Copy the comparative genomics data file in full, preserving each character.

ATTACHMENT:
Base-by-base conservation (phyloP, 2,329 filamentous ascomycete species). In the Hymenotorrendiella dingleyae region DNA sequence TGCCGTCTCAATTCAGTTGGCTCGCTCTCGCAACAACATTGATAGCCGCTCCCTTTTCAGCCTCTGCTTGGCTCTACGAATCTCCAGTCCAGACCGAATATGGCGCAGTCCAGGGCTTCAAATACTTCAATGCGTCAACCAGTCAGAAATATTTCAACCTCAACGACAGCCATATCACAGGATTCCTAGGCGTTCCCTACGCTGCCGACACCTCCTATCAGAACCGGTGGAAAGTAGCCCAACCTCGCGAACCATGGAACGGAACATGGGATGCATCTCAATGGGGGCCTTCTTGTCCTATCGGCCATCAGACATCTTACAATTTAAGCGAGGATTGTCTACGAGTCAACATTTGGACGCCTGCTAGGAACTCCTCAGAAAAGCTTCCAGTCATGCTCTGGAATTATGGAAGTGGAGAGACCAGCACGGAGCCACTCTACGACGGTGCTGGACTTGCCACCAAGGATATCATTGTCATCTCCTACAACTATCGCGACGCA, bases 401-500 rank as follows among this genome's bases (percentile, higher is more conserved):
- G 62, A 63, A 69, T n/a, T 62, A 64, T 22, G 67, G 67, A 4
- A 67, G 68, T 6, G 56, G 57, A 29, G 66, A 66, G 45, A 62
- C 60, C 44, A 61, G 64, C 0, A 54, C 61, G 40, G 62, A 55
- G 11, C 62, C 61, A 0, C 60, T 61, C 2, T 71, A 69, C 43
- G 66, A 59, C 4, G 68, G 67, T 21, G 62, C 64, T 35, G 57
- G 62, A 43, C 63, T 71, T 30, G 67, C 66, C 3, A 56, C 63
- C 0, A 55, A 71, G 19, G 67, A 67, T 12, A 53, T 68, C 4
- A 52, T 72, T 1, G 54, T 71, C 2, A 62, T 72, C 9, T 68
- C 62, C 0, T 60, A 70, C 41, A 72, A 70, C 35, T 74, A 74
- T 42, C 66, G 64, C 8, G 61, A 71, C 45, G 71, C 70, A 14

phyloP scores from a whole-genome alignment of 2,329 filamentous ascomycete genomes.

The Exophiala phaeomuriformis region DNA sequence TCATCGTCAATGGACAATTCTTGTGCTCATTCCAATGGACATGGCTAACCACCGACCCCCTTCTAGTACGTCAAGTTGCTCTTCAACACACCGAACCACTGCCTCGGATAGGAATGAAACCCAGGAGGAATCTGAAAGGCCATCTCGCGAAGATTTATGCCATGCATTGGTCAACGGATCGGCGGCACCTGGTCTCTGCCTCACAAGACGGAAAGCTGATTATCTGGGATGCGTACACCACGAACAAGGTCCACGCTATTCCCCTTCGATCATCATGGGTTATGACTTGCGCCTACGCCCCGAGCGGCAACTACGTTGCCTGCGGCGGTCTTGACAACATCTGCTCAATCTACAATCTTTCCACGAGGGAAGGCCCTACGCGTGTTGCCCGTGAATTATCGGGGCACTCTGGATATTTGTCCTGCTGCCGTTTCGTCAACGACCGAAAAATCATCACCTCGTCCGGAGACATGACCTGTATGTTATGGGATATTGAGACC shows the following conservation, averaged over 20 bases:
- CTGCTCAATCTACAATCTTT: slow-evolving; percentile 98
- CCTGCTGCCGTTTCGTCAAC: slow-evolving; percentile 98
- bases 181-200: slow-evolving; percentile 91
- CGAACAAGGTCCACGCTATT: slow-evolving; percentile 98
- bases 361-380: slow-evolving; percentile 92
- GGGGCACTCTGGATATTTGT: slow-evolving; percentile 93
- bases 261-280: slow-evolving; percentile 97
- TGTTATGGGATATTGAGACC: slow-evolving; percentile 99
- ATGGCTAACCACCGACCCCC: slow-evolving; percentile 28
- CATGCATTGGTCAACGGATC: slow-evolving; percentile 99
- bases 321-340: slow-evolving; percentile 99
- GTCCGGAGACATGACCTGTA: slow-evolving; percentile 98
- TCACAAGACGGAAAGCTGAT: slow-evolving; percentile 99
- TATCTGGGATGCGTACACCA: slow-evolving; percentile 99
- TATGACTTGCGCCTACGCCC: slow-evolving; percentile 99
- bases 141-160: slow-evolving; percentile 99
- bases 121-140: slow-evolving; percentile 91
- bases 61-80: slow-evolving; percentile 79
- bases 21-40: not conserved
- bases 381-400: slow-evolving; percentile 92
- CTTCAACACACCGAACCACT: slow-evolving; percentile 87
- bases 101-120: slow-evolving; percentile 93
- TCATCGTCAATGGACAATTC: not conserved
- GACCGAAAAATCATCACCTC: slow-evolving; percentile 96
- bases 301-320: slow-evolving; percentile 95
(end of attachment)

Base-by-base conservation (phyloP, 2,329 filamentous ascomycete species). In the Hymenotorrendiella dingleyae region DNA sequence TGCCGTCTCAATTCAGTTGGCTCGCTCTCGCAACAACATTGATAGCCGCTCCCTTTTCAGCCTCTGCTTGGCTCTACGAATCTCCAGTCCAGACCGAATATGGCGCAGTCCAGGGCTTCAAATACTTCAATGCGTCAACCAGTCAGAAATATTTCAACCTCAACGACAGCCATATCACAGGATTCCTAGGCGTTCCCTACGCTGCCGACACCTCCTATCAGAACCGGTGGAAAGTAGCCCAACCTCGCGAACCATGGAACGGAACATGGGATGCATCTCAATGGGGGCCTTCTTGTCCTATCGGCCATCAGACATCTTACAATTTAAGCGAGGATTGTCTACGAGTCAACATTTGGACGCCTGCTAGGAACTCCTCAGAAAAGCTTCCAGTCATGCTCTGGAATTATGGAAGTGGAGAGACCAGCACGGAGCCACTCTACGACGGTGCTGGACTTGCCACCAAGGATATCATTGTCATCTCCTACAACTATCGCGACGCA, bases 401-500 rank as follows among this genome's bases (percentile, higher is more conserved):
- G 62, A 63, A 69, T n/a, T 62, A 64, T 22, G 67, G 67, A 4
- A 67, G 68, T 6, G 56, G 57, A 29, G 66, A 66, G 45, A 62
- C 60, C 44, A 61, G 64, C 0, A 54, C 61, G 40, G 62, A 55
- G 11, C 62, C 61, A 0, C 60, T 61, C 2, T 71, A 69, C 43
- G 66, A 59, C 4, G 68, G 67, T 21, G 62, C 64, T 35, G 57
- G 62, A 43, C 63, T 71, T 30, G 67, C 66, C 3, A 56, C 63
- C 0, A 55, A 71, G 19, G 67, A 67, T 12, A 53, T 68, C 4
- A 52, T 72, T 1, G 54, T 71, C 2, A 62, T 72, C 9, T 68
- C 62, C 0, T 60, A 70, C 41, A 72, A 70, C 35, T 74, A 74
- T 42, C 66, G 64, C 8, G 61, A 71, C 45, G 71, C 70, A 14

phyloP scores from a whole-genome alignment of 2,329 filamentous ascomycete genomes.

The Exophiala phaeomuriformis region DNA sequence TCATCGTCAATGGACAATTCTTGTGCTCATTCCAATGGACATGGCTAACCACCGACCCCCTTCTAGTACGTCAAGTTGCTCTTCAACACACCGAACCACTGCCTCGGATAGGAATGAAACCCAGGAGGAATCTGAAAGGCCATCTCGCGAAGATTTATGCCATGCATTGGTCAACGGATCGGCGGCACCTGGTCTCTGCCTCACAAGACGGAAAGCTGATTATCTGGGATGCGTACACCACGAACAAGGTCCACGCTATTCCCCTTCGATCATCATGGGTTATGACTTGCGCCTACGCCCCGAGCGGCAACTACGTTGCCTGCGGCGGTCTTGACAACATCTGCTCAATCTACAATCTTTCCACGAGGGAAGGCCCTACGCGTGTTGCCCGTGAATTATCGGGGCACTCTGGATATTTGTCCTGCTGCCGTTTCGTCAACGACCGAAAAATCATCACCTCGTCCGGAGACATGACCTGTATGTTATGGGATATTGAGACC shows the following conservation, averaged over 20 bases:
- CTGCTCAATCTACAATCTTT: slow-evolving; percentile 98
- CCTGCTGCCGTTTCGTCAAC: slow-evolving; percentile 98
- bases 181-200: slow-evolving; percentile 91
- CGAACAAGGTCCACGCTATT: slow-evolving; percentile 98
- bases 361-380: slow-evolving; percentile 92
- GGGGCACTCTGGATATTTGT: slow-evolving; percentile 93
- bases 261-280: slow-evolving; percentile 97
- TGTTATGGGATATTGAGACC: slow-evolving; percentile 99
- ATGGCTAACCACCGACCCCC: slow-evolving; percentile 28
- CATGCATTGGTCAACGGATC: slow-evolving; percentile 99
- bases 321-340: slow-evolving; percentile 99
- GTCCGGAGACATGACCTGTA: slow-evolving; percentile 98
- TCACAAGACGGAAAGCTGAT: slow-evolving; percentile 99
- TATCTGGGATGCGTACACCA: slow-evolving; percentile 99
- TATGACTTGCGCCTACGCCC: slow-evolving; percentile 99
- bases 141-160: slow-evolving; percentile 99
- bases 121-140: slow-evolving; percentile 91
- bases 61-80: slow-evolving; percentile 79
- bases 21-40: not conserved
- bases 381-400: slow-evolving; percentile 92
- CTTCAACACACCGAACCACT: slow-evolving; percentile 87
- bases 101-120: slow-evolving; percentile 93
- TCATCGTCAATGGACAATTC: not conserved
- GACCGAAAAATCATCACCTC: slow-evolving; percentile 96
- bases 301-320: slow-evolving; percentile 95